Normally I don’t get into seasons this much but since I get to stay in the Northern Hemisphere for this Fall (instead of being able to move to Australia for my masters), I guess I am appreciating the change of the seasons this time around a bit more.
I recently sat down with Ella Jesmajian, co-founder of Honey & Roses Coffee Company, for a mini interview. As a customer of Honey & Roses, and a fellow coffee lover, I was really intrigued by the back story behind the business.
Furthermore, in a time like this, it’s reminded me how it’s extra important to shop small and shop sustainably!
Honey & Roses Coffee Co. is a coffee marketplace where you can find the highest quality coffee roasters from all around the United States. They also sell high quality, artisanal homeware along with other sustainable items, like there adorable travel cups!
But beyond what they sell, they’ve created a community based off of coffee & travel: two of my favorite things!
So let’s learn about how Honey & Roses came to be, and maybe even where they’re going in the future.
Tell me a little bit about the team behind Honey & Roses
At this time it’s myself and my partner Joe! We met a few years ago, as he is one of my closest friend’s husband. We are both big travelers and foodies and kept brainstorming businesses idea for fun. Somehow one day, while enjoying some Vietnamese noodles, Honey & Roses was born. Joe’s the practical one and I’m not. I come up with the ideas and he executes them unlike anything I’ve ever seen. He brings me down to earth and vice versa and that has really been the key to our success. I think having a business partnership is similar to having a successful marriage. You have to communicate constantly, trust each other, complement each others differences and have fun!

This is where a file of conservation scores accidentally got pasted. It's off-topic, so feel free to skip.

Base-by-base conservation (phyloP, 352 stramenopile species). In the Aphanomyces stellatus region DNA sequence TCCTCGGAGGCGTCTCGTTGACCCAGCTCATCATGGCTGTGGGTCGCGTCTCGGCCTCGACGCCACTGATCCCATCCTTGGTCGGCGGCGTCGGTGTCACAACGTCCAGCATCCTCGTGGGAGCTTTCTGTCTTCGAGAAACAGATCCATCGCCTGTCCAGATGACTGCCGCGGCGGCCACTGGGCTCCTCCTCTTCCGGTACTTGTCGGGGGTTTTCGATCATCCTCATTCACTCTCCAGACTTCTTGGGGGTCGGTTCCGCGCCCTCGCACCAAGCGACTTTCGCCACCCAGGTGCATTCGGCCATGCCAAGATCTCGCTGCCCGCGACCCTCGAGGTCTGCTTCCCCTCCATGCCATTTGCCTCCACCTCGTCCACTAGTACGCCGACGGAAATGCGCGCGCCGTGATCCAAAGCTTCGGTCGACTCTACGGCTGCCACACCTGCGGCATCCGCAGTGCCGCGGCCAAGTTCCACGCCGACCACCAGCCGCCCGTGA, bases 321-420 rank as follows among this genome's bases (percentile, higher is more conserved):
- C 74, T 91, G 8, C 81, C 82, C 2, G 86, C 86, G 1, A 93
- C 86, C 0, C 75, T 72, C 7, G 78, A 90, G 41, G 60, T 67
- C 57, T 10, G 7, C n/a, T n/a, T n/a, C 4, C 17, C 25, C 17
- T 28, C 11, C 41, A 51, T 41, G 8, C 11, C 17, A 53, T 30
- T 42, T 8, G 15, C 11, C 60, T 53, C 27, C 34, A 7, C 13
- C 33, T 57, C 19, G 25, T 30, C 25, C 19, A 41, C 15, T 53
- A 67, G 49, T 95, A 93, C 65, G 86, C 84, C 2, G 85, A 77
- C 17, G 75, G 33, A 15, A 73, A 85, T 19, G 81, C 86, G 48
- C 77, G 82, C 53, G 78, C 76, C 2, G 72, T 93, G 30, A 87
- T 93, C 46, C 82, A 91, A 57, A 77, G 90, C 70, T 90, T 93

I was born and raised in NY and Joe is from England. He had spent the last five years working in finance and I have been working in the restaurant industry. I think the polar opposite career paths have helped shape our business in more ways than one and that’s been really cool to watch unfold.
Ella Jesmajian, co-founder of Honey & Roses
What were your goals when you first started? & was there anything specific you wanted to accomplish?
We just wanted to create a really high quality product and work with people who are passionate about their craft. I had always wanted to pursue design in someway or another. So our home line and reusable bottles were influenced heavily by my desire to create our own unique product. Joe and I really just wanted to create an online community. We want to offer more than just a bag of coffee in the mail.
Which leads me into my next question of how do you pick the roasters to include in your marketplace?
It really depends. Many of our roasters were either coffee companies I had previously tried and loved. Or ones that were highly recommended to me. At this point, some roasters will reach out to us and that’s been a really gratifying shift to see. We would love to have roasters from all 50 states, so If a roaster is from a state we don’t currently carry, it heavily influences us in reaching out to try their coffee.
Let’s talk about the Honey and Roses Aesthetic: what was the main inspiration, because you clearly have an aesthetic (boho, beachy, etc.) How would you sum it up?